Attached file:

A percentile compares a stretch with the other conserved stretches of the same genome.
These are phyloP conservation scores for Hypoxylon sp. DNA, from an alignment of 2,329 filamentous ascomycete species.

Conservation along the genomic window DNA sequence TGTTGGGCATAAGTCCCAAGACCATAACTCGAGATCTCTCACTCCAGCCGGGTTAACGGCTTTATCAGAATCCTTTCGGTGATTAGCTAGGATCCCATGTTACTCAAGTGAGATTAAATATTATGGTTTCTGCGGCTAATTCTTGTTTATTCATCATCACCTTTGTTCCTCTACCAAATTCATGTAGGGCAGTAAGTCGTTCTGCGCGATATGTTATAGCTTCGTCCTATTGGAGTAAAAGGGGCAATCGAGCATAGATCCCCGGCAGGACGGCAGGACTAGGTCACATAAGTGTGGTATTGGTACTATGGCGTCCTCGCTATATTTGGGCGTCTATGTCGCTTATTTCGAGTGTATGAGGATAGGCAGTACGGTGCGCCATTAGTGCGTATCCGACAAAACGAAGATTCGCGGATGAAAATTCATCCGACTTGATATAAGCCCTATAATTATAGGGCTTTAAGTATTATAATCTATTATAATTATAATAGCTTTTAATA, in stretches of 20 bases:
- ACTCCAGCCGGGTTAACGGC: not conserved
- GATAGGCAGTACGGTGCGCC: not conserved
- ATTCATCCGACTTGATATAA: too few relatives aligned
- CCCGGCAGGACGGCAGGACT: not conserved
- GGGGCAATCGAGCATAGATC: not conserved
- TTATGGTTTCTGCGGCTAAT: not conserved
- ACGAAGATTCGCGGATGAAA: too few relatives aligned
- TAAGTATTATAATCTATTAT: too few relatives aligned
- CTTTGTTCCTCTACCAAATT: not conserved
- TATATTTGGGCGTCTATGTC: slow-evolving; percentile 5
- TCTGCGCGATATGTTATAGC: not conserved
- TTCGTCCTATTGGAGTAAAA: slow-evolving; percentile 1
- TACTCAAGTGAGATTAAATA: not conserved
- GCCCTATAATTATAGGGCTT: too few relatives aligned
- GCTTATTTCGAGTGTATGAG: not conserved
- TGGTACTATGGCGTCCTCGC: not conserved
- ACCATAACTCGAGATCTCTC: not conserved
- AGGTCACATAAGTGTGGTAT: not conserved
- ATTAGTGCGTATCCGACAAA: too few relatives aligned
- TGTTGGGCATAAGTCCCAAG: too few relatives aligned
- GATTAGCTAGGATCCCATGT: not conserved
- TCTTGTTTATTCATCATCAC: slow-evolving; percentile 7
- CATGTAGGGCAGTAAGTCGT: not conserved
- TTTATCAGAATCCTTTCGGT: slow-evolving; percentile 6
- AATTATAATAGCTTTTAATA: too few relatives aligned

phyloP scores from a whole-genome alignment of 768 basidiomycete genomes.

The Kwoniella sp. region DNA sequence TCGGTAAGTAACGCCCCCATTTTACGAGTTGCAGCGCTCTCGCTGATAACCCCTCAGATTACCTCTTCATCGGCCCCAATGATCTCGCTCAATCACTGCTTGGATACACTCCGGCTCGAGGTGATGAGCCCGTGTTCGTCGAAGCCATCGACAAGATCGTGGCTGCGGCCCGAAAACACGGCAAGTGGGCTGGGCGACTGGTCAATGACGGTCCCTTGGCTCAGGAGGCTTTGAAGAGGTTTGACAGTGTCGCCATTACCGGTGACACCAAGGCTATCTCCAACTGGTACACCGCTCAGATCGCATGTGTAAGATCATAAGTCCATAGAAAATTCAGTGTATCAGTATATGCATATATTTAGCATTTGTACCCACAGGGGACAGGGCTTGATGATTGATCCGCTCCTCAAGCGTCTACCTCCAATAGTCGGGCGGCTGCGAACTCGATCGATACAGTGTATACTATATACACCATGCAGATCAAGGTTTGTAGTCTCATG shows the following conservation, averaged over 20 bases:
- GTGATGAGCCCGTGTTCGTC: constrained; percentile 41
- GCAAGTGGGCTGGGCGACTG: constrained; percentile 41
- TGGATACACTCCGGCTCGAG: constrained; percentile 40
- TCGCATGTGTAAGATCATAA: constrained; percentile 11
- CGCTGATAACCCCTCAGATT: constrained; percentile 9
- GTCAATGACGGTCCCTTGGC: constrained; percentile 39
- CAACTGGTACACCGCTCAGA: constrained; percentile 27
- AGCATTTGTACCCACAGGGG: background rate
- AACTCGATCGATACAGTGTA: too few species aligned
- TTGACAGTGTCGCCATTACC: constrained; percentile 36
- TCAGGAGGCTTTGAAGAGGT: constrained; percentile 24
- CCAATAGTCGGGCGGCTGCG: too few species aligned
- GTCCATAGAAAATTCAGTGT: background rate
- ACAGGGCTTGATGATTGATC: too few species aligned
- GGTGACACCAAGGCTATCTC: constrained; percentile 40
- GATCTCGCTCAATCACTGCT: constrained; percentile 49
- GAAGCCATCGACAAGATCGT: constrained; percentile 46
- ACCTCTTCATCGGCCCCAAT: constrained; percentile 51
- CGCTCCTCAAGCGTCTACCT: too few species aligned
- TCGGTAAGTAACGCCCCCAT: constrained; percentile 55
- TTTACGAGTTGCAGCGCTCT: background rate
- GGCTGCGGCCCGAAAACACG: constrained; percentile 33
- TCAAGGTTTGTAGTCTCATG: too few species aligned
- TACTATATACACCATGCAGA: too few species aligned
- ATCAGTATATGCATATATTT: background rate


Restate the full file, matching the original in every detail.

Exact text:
A percentile compares a stretch with the other conserved stretches of the same genome.
These are phyloP conservation scores for Hypoxylon sp. DNA, from an alignment of 2,329 filamentous ascomycete species.

Conservation along the genomic window DNA sequence TGTTGGGCATAAGTCCCAAGACCATAACTCGAGATCTCTCACTCCAGCCGGGTTAACGGCTTTATCAGAATCCTTTCGGTGATTAGCTAGGATCCCATGTTACTCAAGTGAGATTAAATATTATGGTTTCTGCGGCTAATTCTTGTTTATTCATCATCACCTTTGTTCCTCTACCAAATTCATGTAGGGCAGTAAGTCGTTCTGCGCGATATGTTATAGCTTCGTCCTATTGGAGTAAAAGGGGCAATCGAGCATAGATCCCCGGCAGGACGGCAGGACTAGGTCACATAAGTGTGGTATTGGTACTATGGCGTCCTCGCTATATTTGGGCGTCTATGTCGCTTATTTCGAGTGTATGAGGATAGGCAGTACGGTGCGCCATTAGTGCGTATCCGACAAAACGAAGATTCGCGGATGAAAATTCATCCGACTTGATATAAGCCCTATAATTATAGGGCTTTAAGTATTATAATCTATTATAATTATAATAGCTTTTAATA, in stretches of 20 bases:
- ACTCCAGCCGGGTTAACGGC: not conserved
- GATAGGCAGTACGGTGCGCC: not conserved
- ATTCATCCGACTTGATATAA: too few relatives aligned
- CCCGGCAGGACGGCAGGACT: not conserved
- GGGGCAATCGAGCATAGATC: not conserved
- TTATGGTTTCTGCGGCTAAT: not conserved
- ACGAAGATTCGCGGATGAAA: too few relatives aligned
- TAAGTATTATAATCTATTAT: too few relatives aligned
- CTTTGTTCCTCTACCAAATT: not conserved
- TATATTTGGGCGTCTATGTC: slow-evolving; percentile 5
- TCTGCGCGATATGTTATAGC: not conserved
- TTCGTCCTATTGGAGTAAAA: slow-evolving; percentile 1
- TACTCAAGTGAGATTAAATA: not conserved
- GCCCTATAATTATAGGGCTT: too few relatives aligned
- GCTTATTTCGAGTGTATGAG: not conserved
- TGGTACTATGGCGTCCTCGC: not conserved
- ACCATAACTCGAGATCTCTC: not conserved
- AGGTCACATAAGTGTGGTAT: not conserved
- ATTAGTGCGTATCCGACAAA: too few relatives aligned
- TGTTGGGCATAAGTCCCAAG: too few relatives aligned
- GATTAGCTAGGATCCCATGT: not conserved
- TCTTGTTTATTCATCATCAC: slow-evolving; percentile 7
- CATGTAGGGCAGTAAGTCGT: not conserved
- TTTATCAGAATCCTTTCGGT: slow-evolving; percentile 6
- AATTATAATAGCTTTTAATA: too few relatives aligned

phyloP scores from a whole-genome alignment of 768 basidiomycete genomes.

The Kwoniella sp. region DNA sequence TCGGTAAGTAACGCCCCCATTTTACGAGTTGCAGCGCTCTCGCTGATAACCCCTCAGATTACCTCTTCATCGGCCCCAATGATCTCGCTCAATCACTGCTTGGATACACTCCGGCTCGAGGTGATGAGCCCGTGTTCGTCGAAGCCATCGACAAGATCGTGGCTGCGGCCCGAAAACACGGCAAGTGGGCTGGGCGACTGGTCAATGACGGTCCCTTGGCTCAGGAGGCTTTGAAGAGGTTTGACAGTGTCGCCATTACCGGTGACACCAAGGCTATCTCCAACTGGTACACCGCTCAGATCGCATGTGTAAGATCATAAGTCCATAGAAAATTCAGTGTATCAGTATATGCATATATTTAGCATTTGTACCCACAGGGGACAGGGCTTGATGATTGATCCGCTCCTCAAGCGTCTACCTCCAATAGTCGGGCGGCTGCGAACTCGATCGATACAGTGTATACTATATACACCATGCAGATCAAGGTTTGTAGTCTCATG shows the following conservation, averaged over 20 bases:
- GTGATGAGCCCGTGTTCGTC: constrained; percentile 41
- GCAAGTGGGCTGGGCGACTG: constrained; percentile 41
- TGGATACACTCCGGCTCGAG: constrained; percentile 40
- TCGCATGTGTAAGATCATAA: constrained; percentile 11
- CGCTGATAACCCCTCAGATT: constrained; percentile 9
- GTCAATGACGGTCCCTTGGC: constrained; percentile 39
- CAACTGGTACACCGCTCAGA: constrained; percentile 27
- AGCATTTGTACCCACAGGGG: background rate
- AACTCGATCGATACAGTGTA: too few species aligned
- TTGACAGTGTCGCCATTACC: constrained; percentile 36
- TCAGGAGGCTTTGAAGAGGT: constrained; percentile 24
- CCAATAGTCGGGCGGCTGCG: too few species aligned
- GTCCATAGAAAATTCAGTGT: background rate
- ACAGGGCTTGATGATTGATC: too few species aligned
- GGTGACACCAAGGCTATCTC: constrained; percentile 40
- GATCTCGCTCAATCACTGCT: constrained; percentile 49
- GAAGCCATCGACAAGATCGT: constrained; percentile 46
- ACCTCTTCATCGGCCCCAAT: constrained; percentile 51
- CGCTCCTCAAGCGTCTACCT: too few species aligned
- TCGGTAAGTAACGCCCCCAT: constrained; percentile 55
- TTTACGAGTTGCAGCGCTCT: background rate
- GGCTGCGGCCCGAAAACACG: constrained; percentile 33
- TCAAGGTTTGTAGTCTCATG: too few species aligned
- TACTATATACACCATGCAGA: too few species aligned
- ATCAGTATATGCATATATTT: background rate